31. 31. Self reflection for care giverLoss is profound experience andinvokes own feelings of lossEmotionally draining, review of pastexperiencesNeed for staff supportEach nurse needs to examine theirfeelings as well, but not burdengrieving family.Tears are OK with grieving family
  32. 32. What to say:“I’m sorry.”“I’m sad for you.”“How are you doing with this?”“This must be hard for you.”What can I do for you?”“I’m here, I want to listen.”
  33. 33. What NOT to say:“You’re young, you can have others.”“You have an angel in Heaven.”“This happened for the best.”“Better for this to have happenednow, before you knew the baby.”“There was something wrong with thebaby.”Calling the baby “It” or “fetus”
  34. 34. Nursing CareProvide physical and psychological supportDescription of how the baby will look(before delivery)Include family members if appropriateRefer to chaplain, grief support etcPhotos, mementoesAllow parents and family opportunity tohold infant and say goodbye.Families see nurse as role model withbaby.
  35. 35. Anticipatory guidance for discharge home Prepare them for the reaction of others. Encourage offers of help from loved ones Suggest a plan on how to inform friends. Supply a few phrases: “We’re not pregnant any more”. “Our baby has died.
  36. 36. ReferralIdentify troubleKnow when to referReassure them they are not crazyRefer to Grief Support who has avariety of resourcesMaintain contact
  37. 37. Sibling and grandparent griefGrandparents often don’t want mom toview baby. (taboo)Siblings: Developmentally appropriate care May want to see baby Many books for children Fear they themselves or parents might die Relate to pet’s death sometimes easier than baby.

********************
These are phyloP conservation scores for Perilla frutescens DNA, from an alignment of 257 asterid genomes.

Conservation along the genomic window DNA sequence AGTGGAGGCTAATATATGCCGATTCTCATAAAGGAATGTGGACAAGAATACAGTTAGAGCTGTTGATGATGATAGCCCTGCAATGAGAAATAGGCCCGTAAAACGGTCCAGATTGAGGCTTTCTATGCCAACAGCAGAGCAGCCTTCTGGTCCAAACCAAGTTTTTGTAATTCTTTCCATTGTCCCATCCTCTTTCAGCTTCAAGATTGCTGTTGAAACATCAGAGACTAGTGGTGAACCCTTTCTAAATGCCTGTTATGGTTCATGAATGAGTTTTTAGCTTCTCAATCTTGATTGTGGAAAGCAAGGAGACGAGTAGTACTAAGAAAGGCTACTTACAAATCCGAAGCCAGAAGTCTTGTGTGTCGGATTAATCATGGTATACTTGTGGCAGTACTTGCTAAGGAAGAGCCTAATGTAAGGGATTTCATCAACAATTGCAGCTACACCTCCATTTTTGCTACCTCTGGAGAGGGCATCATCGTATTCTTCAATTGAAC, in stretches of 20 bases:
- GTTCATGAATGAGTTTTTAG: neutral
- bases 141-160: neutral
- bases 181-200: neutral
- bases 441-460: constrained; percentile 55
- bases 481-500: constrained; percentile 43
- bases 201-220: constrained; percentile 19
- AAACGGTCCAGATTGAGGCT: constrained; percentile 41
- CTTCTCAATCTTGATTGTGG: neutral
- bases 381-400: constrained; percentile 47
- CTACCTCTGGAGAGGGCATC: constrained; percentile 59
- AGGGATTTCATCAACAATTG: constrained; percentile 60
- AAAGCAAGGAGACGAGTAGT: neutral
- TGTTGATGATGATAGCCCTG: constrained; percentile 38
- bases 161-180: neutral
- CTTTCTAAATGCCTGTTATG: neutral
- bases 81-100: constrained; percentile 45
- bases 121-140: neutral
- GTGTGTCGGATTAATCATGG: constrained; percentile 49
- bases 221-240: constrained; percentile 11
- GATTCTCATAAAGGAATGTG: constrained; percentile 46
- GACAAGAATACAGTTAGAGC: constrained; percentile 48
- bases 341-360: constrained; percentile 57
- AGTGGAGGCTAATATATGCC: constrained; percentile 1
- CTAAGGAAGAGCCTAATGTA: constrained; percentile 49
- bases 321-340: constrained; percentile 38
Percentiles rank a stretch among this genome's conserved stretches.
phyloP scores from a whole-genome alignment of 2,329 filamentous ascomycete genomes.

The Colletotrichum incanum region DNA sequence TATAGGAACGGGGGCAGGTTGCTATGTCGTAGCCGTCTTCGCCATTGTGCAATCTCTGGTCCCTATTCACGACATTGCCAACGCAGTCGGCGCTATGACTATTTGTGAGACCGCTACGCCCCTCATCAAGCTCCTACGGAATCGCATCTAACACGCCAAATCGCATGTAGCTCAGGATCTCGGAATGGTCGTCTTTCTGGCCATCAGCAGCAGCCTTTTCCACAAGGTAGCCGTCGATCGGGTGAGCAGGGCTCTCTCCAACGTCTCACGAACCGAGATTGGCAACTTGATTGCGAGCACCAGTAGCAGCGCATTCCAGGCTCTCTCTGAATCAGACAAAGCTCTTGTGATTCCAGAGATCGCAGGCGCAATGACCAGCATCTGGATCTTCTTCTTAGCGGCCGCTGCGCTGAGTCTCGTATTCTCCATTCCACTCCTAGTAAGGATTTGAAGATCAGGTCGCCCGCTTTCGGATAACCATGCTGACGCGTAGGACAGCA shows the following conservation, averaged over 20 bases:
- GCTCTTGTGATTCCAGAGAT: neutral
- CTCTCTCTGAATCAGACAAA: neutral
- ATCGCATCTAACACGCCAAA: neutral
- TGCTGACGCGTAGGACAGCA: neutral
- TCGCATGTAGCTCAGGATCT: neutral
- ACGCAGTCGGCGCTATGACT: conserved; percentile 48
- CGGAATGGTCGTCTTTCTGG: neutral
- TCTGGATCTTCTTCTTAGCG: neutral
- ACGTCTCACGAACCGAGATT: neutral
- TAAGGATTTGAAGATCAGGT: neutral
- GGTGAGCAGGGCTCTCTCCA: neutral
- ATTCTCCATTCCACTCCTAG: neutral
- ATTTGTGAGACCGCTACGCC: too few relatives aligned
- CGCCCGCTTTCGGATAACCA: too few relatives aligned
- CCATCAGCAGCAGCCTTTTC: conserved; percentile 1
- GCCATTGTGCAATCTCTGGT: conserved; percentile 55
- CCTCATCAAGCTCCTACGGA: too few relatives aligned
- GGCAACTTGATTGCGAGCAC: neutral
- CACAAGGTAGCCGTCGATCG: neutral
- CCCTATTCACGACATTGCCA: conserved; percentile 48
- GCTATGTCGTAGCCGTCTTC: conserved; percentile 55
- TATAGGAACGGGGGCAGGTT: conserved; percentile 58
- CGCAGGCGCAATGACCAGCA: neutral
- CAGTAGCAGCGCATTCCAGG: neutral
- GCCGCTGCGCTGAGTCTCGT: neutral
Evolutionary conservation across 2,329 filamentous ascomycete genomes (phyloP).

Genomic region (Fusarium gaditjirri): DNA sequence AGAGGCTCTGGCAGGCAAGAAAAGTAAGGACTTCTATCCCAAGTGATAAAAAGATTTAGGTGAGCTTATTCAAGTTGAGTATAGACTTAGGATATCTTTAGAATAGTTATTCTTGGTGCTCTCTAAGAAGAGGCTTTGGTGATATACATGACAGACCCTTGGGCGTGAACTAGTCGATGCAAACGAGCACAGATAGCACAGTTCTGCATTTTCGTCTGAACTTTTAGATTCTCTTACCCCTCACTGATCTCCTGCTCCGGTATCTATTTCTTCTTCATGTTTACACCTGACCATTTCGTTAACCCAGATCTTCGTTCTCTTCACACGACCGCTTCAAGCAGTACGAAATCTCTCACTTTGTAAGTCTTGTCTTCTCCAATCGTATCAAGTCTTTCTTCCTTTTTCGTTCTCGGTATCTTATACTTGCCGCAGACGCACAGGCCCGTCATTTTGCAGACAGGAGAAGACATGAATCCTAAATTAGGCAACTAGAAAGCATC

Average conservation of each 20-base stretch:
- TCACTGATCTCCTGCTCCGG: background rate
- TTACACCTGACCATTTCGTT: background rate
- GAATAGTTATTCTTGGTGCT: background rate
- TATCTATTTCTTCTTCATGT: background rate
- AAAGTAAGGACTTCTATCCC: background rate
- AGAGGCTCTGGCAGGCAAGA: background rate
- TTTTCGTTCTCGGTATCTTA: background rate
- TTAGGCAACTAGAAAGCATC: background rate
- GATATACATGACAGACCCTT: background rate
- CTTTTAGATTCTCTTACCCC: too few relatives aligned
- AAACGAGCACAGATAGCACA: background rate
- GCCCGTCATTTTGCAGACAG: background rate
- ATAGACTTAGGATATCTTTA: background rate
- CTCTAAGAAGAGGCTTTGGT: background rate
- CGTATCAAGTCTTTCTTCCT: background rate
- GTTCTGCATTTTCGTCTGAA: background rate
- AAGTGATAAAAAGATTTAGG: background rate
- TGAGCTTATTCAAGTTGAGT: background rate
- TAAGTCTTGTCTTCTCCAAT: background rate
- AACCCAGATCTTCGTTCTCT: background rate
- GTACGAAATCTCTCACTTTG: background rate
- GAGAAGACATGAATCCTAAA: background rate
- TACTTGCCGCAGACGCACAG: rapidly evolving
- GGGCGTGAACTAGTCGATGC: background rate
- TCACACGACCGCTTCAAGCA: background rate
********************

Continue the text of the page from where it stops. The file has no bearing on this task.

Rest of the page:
38. 38. Subsequent PregnancyListen, talk and keep opencommunication.Allay fearsOffer guidance about potentialdifference in “bonding” to nextpregnancyTry to make this birth experience different from loss experience Know your patient’s history
  39. 39. Prepregnancy physician consult and the next pregnancy Detailed obstetrical history Ask if parents named baby and use the baby’s name throughout (versus the pregnancy in 2009) Ask to see any pictures they have Preface consult that you realize it will be difficult to talk about the day of birth but how important it is Have plenty of tissues – (Dr. Donna Lambers, MFM TriHealth Maternal Fetal Medicine, October 2011)
  40. 40.
  41. 41. ResourcesCompassionate Friends – IllinoisPregnancy and Loss Center – MNResolve through Sharing – WSSHARE – MissouriRichard Paul Evans – Angel Statueand memory walkLocal support groups
  42. 42. Welcome to the website of CLIMB, the Center forLoss in Multiple Birth, Inc. We are parentsthroughout the UnitedStates, Canada, Australia, New Zealand andbeyond who have experienced the death of one ormore, both or all of our twins or higher multiples atany time from conception through birth, infancyand childhood. We originated in 1987 when amother whose twin son died very suddenly at birthbelieved that she was truly the only one – thenbegan to search for "a few"
  43. 43. CHAPTERS INCLUDE:In The Beginning, Pregnancy Moments,Family Tree, Showers,The World Around You, Hello Little One,Your Illness, Hospital Stay, Taking Care of You,Every Day A Miracle, The Day You Died,Funeral Details, Final Resting Place, Hopes and Dreams,Holding You In My Heart, Websites and Support Groups
  44. 44. Online Grief